APASWE President's Message, Auckland, New Zealand 2009
Let’s Work Together
I am honored to have the opportunity to serve as President of the APASWE for the next two years.
First, I would like to express my sincere appreciation to the many people from various countries and regions who persuaded me to run, nominated me, and supported me during the entire election period. My only hesitancy came from the simple fact that I belong to a country that has a history of invading other countries to exploit their life and wealth. It is particularly not easy for me to work in Asia and the Pacific. Yet, I decided to accept the nomination. I will do my very best.
I also would like to express my sincere appreciation to all the people who founded this organization in 1974 (APASWE Constitution) and have passed the baton from hand to hand till today over these 35 years, including our immediately previous leaders. Because of their efforts and the existence of the APASWE, we could now meet here and work together for the enhancement of the well-being of all people in the field.
The APASWE region geographically covers more than 60 countries and regions, or nearly a third of the globe. Still today, people are still killing and hurting each other, and sometimes themselves, in battlefields and on streets, or in workplaces and even at their own homes. People are suffering from destitute poverty, discrimination, oppression, disasters, migration, HIV, physical and mental health problems, disabilities, abuse and neglect and care of children and elders, and many other difficulties which are common to most countries and districts or unique to each locality. But our region has the assets and resources to tackle them—many good devoted people, organizations and communities, their cooperation and solidarity, and rich culture and philosophy. Let’s work together for the alleviation and solution of hardships which our people confront.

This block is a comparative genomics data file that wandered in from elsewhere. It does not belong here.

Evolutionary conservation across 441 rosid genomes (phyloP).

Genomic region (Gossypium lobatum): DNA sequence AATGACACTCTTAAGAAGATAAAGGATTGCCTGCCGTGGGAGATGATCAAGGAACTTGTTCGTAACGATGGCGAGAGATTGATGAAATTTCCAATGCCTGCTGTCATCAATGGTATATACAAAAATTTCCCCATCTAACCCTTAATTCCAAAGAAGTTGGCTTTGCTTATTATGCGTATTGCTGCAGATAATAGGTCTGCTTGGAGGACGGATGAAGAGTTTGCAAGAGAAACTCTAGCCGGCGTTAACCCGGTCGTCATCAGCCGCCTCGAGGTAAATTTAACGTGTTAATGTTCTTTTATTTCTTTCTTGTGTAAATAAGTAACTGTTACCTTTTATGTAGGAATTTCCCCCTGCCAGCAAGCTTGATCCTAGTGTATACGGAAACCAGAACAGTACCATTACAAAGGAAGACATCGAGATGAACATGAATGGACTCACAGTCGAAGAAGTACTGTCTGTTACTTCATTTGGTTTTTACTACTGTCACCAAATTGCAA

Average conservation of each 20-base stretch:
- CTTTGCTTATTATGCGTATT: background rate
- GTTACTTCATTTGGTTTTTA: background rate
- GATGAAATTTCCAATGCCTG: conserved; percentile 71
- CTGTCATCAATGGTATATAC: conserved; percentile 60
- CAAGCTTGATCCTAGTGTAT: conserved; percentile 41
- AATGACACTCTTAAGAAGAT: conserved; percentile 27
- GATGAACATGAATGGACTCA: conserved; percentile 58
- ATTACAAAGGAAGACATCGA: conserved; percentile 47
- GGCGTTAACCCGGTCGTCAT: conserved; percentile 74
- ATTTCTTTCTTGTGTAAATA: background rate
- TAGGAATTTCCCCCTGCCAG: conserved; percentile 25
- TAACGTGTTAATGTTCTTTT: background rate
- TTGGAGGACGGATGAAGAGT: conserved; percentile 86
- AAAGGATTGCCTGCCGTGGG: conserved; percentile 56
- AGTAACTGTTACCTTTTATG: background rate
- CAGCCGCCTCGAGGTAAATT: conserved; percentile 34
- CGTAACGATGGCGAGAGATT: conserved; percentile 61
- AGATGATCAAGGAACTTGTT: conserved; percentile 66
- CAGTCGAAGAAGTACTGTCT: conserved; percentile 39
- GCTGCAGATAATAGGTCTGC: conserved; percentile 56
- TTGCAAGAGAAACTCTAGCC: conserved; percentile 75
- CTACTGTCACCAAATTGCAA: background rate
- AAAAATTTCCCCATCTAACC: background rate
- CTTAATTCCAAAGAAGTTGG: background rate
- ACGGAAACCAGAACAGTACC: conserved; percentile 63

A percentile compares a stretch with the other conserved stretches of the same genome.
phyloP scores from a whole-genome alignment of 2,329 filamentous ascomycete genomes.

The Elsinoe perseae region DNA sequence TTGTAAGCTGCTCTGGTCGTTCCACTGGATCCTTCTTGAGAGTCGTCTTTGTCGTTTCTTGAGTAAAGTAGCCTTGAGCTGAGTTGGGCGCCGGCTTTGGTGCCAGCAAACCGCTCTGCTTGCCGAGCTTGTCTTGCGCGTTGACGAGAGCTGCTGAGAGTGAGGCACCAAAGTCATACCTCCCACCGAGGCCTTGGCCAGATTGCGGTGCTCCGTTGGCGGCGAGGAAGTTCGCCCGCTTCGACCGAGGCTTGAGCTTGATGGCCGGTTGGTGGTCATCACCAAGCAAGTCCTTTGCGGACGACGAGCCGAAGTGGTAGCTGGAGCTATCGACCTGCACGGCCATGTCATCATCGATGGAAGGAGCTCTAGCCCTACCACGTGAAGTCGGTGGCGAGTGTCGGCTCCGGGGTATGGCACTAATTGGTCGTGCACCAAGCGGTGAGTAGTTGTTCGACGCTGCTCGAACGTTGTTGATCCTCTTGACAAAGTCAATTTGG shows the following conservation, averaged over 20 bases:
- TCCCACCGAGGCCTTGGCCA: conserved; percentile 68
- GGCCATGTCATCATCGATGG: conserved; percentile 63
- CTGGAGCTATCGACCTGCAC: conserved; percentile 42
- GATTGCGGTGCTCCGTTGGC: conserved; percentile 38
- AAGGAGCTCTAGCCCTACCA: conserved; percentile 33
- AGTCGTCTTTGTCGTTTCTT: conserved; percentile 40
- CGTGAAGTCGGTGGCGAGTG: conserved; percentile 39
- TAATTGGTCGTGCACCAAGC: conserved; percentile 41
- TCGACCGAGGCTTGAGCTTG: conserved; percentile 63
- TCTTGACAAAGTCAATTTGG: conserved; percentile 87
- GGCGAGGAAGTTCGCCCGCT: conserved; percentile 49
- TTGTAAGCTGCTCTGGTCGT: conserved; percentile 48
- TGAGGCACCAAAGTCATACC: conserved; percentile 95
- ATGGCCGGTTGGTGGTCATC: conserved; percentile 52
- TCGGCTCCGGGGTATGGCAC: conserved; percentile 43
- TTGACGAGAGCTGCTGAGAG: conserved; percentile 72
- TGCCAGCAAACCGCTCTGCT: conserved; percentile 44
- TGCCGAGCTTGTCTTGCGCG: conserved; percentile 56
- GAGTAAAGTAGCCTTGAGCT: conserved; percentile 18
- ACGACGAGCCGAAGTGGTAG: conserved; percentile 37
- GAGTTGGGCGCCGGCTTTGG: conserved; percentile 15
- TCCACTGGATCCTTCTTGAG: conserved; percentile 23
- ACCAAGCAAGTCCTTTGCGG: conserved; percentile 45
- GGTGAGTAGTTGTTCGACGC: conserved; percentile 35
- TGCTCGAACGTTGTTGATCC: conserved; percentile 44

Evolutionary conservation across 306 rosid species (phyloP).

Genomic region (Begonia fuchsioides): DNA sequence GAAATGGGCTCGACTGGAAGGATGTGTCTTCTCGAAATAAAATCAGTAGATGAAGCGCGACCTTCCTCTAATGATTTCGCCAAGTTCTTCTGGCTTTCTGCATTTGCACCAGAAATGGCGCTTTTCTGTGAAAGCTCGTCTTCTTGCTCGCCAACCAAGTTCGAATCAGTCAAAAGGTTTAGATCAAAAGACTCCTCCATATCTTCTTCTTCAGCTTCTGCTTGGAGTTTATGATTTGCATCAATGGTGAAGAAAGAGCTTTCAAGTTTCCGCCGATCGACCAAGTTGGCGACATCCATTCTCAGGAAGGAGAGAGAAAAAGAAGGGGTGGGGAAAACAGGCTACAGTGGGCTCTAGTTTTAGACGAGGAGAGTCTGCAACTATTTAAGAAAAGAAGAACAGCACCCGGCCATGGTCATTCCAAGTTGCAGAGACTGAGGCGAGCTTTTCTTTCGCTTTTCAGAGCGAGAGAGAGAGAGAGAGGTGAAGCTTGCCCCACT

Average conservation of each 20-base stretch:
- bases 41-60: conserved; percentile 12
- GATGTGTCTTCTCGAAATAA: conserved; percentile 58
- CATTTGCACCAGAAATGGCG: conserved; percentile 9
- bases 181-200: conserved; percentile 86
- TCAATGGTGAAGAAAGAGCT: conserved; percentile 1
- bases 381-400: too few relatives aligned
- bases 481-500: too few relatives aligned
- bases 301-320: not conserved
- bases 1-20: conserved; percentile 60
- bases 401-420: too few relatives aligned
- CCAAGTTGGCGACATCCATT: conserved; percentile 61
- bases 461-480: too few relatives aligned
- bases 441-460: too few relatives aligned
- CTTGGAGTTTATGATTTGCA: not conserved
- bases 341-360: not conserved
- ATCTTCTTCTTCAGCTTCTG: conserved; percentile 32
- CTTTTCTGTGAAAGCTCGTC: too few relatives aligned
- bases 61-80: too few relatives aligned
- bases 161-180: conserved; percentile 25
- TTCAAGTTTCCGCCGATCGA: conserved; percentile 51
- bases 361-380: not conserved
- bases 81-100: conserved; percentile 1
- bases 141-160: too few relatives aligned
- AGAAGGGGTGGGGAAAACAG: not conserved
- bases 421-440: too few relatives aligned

My intended prime mission for the next two years is “institutional building”. I would like to make this association more sustainable and accountable, and—hopefully--more vital. To put this in practical terms, I look to: (1) increase our membership, (2) shorten the distance between member schools and the APASWE, (3) be sensitive regarding languages, (4) promote cooperation with national associations, (5) emphasize the role and involvement of schools in countries and districts with one or several schools, (6) reform the relation between APASWE, a regional association, and IASSW, the international association, and (7) run our association organizationally or as a constitutional, “law-abiding” organization in its internal operations. Shall we develop some new activities beyond the biannual conferences? For example, how about the review of the IASSW=IFSW International Definition of Social Work under our own auspices, the design of a common “Disaster and Social Work” course and textbook, and the establishment of an APASWE=IASSW joint education and training center for a specific field such as children, the aged and aging, refugees, or people working outside their own homeland? Without a solid and responsible organization, we can never serve the people who are calling for our dedicated efforts.
Let’s consider “What can we do together utilizing this organization?” rather than ask “What services can the APASWE provide for me or us?” I look forward to working with you for next two years.